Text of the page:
LINDA: I did look for some research into this. And the only thing I found was - it was referencing coxing - but it was talking about a singer who said, "I would recommend that you do vocal warm ups like I do" but there's no research behind it. But to me, it makes sense. You know, you get up in the morning, you know, if you pick up the phone and you call somebody, your voice sounds completely different than it would within like 10 minutes of talking. So it seems like maybe on your way to the boathouse if you, you know, did some talking to yourself or did a little bit of warm up. You know, I'm not sure what that would entail. But, you know, just talking a little bit to get your voice going. It's certainly not going to hurt. I'm not really sure if it's going to help and I could not find any research saying that it would help. So go for it ... with the caffeine.
BREANA: So if a coxswain has reached the point perhaps where they are perceiving that they have some substantial issues that are not going away with vocal rest ... you know, they've tried some of the remedies that we're talking about ... they want to keep going and thriving in this sport. What recommendations do you have, Linda, for pointing them towards perhaps other professionals in the speech world who might be able to give them some support?
LINDA: Sure, if a coxswain notices that their voice quality is getting worse, that they are more hoarse, that they have maybe even lost their voice, they should probably consult an ENT, which is an ear, nose, throat doctor - an otorhinolaryngologist - just to get their take on what they think might be going on ... if it's something other than just vocal abuse. What the doctor might do is do an endoscopy, take a look down there and say, "Oh, you've got nodules". Or you've got something else. "You've got polyps, we might need to remove these". I mean, there's a series of things that can get progressively more invasive as you move along. The ear, nose, and throat doctor might say something like, "I want you to go on vocal rest. Complete vocal rest for a period of X number of days or weeks, and then come back and see me". Or they might refer you to a speech language pathologist. And if that's the case, I would search out a speech pathologist whose specialty it is - is voice disorders. Voice disorders are not as common as all the other things that we do as speech pathologists, so somebody who works just with people who have voiced difficulties - they would have a broader base of knowledge and be able to support you better than somebody who's just, you know, who really specializes in ... as myself ... pediatric speech and language disorders. And you can do that by either getting a referral from the ear, nose and throat person - because that person will tend to know speech pathologists that do that - or you can consult the American Speech Language and Hearing Association's website, it's asha.org. And you can do the 'Find a speech therapist near you' search and that can lead you to somebody in your local area that might be able to help you. And then that person - that speech pathologist - will be able to give you tips ... have you maybe do some practice breathing, give you some exercises and things to do at home just to get you to realize what you're doing to your voice and how to better preserve your voice.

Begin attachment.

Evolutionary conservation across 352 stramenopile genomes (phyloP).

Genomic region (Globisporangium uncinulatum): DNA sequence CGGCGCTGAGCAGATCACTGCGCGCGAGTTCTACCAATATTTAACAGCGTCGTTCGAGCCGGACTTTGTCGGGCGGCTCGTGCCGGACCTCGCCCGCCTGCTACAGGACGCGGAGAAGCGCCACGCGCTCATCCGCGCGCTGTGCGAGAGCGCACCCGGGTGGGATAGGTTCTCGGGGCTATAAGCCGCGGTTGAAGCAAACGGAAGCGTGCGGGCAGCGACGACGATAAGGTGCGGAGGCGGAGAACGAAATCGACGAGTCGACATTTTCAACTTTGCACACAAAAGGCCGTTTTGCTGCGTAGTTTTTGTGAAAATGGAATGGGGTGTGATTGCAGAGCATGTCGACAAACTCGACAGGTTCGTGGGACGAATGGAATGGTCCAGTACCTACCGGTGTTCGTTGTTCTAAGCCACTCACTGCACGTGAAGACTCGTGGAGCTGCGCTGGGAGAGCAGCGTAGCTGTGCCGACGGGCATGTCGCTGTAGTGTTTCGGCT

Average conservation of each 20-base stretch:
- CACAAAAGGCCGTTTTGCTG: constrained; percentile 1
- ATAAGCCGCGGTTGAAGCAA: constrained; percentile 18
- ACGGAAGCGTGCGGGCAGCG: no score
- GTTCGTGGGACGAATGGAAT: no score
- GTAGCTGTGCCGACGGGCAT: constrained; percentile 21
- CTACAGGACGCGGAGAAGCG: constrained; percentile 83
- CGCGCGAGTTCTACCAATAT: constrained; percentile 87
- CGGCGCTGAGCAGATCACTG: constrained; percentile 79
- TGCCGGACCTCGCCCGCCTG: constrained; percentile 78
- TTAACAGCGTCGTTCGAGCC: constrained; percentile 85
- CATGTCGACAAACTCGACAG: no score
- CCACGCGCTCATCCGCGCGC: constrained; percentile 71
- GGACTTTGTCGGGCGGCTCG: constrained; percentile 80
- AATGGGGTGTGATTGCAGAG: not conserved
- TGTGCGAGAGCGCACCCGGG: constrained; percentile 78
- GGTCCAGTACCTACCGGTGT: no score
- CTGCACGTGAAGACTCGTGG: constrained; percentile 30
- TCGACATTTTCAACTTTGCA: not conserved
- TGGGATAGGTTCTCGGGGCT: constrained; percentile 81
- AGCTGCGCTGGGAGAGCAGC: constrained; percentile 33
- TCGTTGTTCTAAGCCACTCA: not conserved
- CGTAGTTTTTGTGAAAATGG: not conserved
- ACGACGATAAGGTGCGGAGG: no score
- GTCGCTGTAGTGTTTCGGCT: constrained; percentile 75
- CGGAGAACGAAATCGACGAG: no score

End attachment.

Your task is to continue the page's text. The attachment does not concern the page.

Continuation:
BREANA: Thank you. I think that will help assuage people that there are options. I know when I started coxing in college, I lost my voice monthly. At least at least every month, I would have a silent practice where I just couldn't talk anymore. And fortunately that has not manifested into long term issues over the rest of my life ... that my voice is very strained in coxing and in my profession as well and my hobbies ... as we are all here speaking. So I like the perspective that you offer there and I hope that helps any coxswain out there who's experiencing severe issues - have an understanding a little bit of what that process might look like and know what options that they have. So thank you for sharing that.
LINDA: And let me add that vocal nodules are not usually this horrible, medical death sentence so to speak. They are something that's highly, highly treatable. So you know, if you're a coxswain and you've lost your voice, don't be thinking, "Oh my gosh. This is the end of everything." because it's not. It's highly treatable. Your voice will come back and you can carry on coxing the next week or season or month or whatever ... whatever it is, depending on the severity of your condition. But again, it's usually not this (you know) life altering condition.
ANNE: If I could reflect on (sort of) a summary statement of what we've covered so far, I'm hearing: 1) use all the equipment that you possibly can and make sure it's available every moment that you possibly can. That we would not find it acceptable to send coxswains out without a cox box, and the wiring and the speakers that actually function, and especially on an ongoing basis, which I think the reality is: that sometimes happens. So that's something I think we ... I am hoping we can agree on, is not acceptable. The second piece that I heard, that (again) surprised me a bit is whispering is just as bad as speaking. And that the only real way to correct the symptoms of overuse is to have silence. And that what we came up with sort of as some practical tips included: having people assist you and do talking for you whenever that's possible. Hydration, right? Tapping on the boat ...